This stereotype erases the countless other countries and cultures that are also Latine and pushes the narrative that only Spanish speakers can be Latin. As someone who struggles with speaking Spanish, I always thought less of myself for this and it never helped that every Latine I saw on my screen would also remind me of this.
The entertainment industry has had a longstanding history of hiring non-Latin people to portray Latines. Most famously and recently being Giancarlo Esposito as Gus Fring in “Breaking Bad” and “Better Call Saul.” Esposito, of Danish, Italian and African-American descent, portrays a Chilean-American in the show and “speaks Spanish” regularly throughout the series.
Netflix’s “On My Block” faced actual controversy for casting Ronni Hawk as Olivia. Hawk, who claims to be part Latina faced backlash and criticism for her portrayal of the character, specifically for poorly speaking Spanish. The casting of Hawk as Olivia was so controversial that the writers for the show ended up writing her out of the show by killing her character off.
Hollywood often gets away with casting non-Latin people to portray Latin characters so long as they have the “Latin Look.” Why is that the majority of Latin characters all look the same? Tan skin, brown eyes, thick straight black hair. Somehow you can’t be Latin if you don’t have “the look.”
It is common to see non-Latines play Latines and it’s also common to see Latines play characters from different cultures. I’m not saying that Latines can’t portray Latin characters from different countries, but I am saying that there should be some effort made to accurately cast people that are from where the character is from.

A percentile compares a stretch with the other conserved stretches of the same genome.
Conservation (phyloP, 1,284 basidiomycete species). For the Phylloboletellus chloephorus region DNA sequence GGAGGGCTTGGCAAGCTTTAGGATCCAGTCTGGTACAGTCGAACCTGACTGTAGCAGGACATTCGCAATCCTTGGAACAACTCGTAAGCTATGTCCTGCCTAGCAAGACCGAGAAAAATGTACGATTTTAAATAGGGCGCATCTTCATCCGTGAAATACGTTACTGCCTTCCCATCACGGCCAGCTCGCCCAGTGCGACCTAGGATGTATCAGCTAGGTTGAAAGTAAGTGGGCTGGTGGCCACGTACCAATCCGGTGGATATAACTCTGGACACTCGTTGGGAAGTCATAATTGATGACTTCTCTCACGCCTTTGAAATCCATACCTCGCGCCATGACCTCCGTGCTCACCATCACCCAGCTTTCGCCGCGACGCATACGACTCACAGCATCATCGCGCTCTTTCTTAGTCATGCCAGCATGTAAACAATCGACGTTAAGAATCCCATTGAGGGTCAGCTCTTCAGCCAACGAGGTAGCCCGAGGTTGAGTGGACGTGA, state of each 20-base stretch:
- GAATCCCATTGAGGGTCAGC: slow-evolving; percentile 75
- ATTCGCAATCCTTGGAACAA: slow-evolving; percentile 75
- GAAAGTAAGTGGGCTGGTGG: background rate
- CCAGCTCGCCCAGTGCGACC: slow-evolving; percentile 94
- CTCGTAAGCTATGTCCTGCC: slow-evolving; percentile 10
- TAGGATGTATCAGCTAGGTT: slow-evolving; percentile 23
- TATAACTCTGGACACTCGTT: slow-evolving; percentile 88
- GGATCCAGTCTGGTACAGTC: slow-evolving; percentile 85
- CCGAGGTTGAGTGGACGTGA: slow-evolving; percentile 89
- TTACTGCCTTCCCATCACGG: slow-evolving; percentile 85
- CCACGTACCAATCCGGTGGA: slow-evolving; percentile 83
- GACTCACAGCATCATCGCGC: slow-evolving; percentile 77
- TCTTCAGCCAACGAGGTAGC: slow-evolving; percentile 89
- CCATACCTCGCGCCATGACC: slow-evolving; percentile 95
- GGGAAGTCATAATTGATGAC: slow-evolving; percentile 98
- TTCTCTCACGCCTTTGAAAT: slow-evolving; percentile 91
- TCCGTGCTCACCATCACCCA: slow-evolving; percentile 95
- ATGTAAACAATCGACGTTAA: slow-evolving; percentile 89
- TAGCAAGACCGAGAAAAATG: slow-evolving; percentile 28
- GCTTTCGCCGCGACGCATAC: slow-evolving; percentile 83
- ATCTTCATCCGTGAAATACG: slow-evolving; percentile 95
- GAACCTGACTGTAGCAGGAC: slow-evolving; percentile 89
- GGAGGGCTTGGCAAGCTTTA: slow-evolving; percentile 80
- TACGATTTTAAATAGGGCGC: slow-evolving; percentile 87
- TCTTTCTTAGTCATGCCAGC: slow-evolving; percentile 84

Most recently, Bad Bunny, a Puerto Rican, portrayed a Mexican character in the movie Bullet Train. All depictions of the character are accurate, despite the Spanish spoken by him. The artist was initially cast as the first Latine superhero in Marvel despite the character being Mexican.
In 2021, the Broadway hit, “In the Heights,” was turned into a movie musical of the same name. Many praised the film and broadway show for its representation of Latin people, specifically Dominicans, only the writer of the show and most of the actors in the original cast aren’t Dominican. The music, the slang spoken by the characters, and pretty much everything to do with this musical behind the scenes, had nothing to do with Dominicans. The creator of this musical, Lin Manuel Miranda, is actually Puerto Rican.
The film faced a great deal of backlash from excited audiences when the cast was announced and there were almost no Afro-Latinos or Dominicans in a movie about Dominicans. There are only three Dominican actors in the main cast and only one of them is a main character. How is it that a film about an extremely diverse part of a diverse city casts people who all look the same?
Many ask well why does any of this matter? Dominican, Puerto Rican, Cuban, Mexican, Argentinian, Chilean, what’s the difference? They’re all Latin, they all speak the same language and the cultures are similar. Though there are a lot of similarities between Latine countries, each country has its own distinct culture.
If I were to make a movie about the United States that portrays American slang, music and culture, but then casts only Canadians and only references Canadian culture… you see where I’m going?
In 2023 Latines are still represented as a homogenous group who all look the same, speak the same and act the same. But how many times do we have to tell y’all WE ARE EXTREMELY DIFFERENT. I mean it’s called a diaspora for a reason. The perpetuation of these stereotypes that continue the biases held against Latines do nothing but put us in harm’s way.
Latines come from rich cultures with deep rooted histories. We are so much more than just foreigners, criminals or lovers.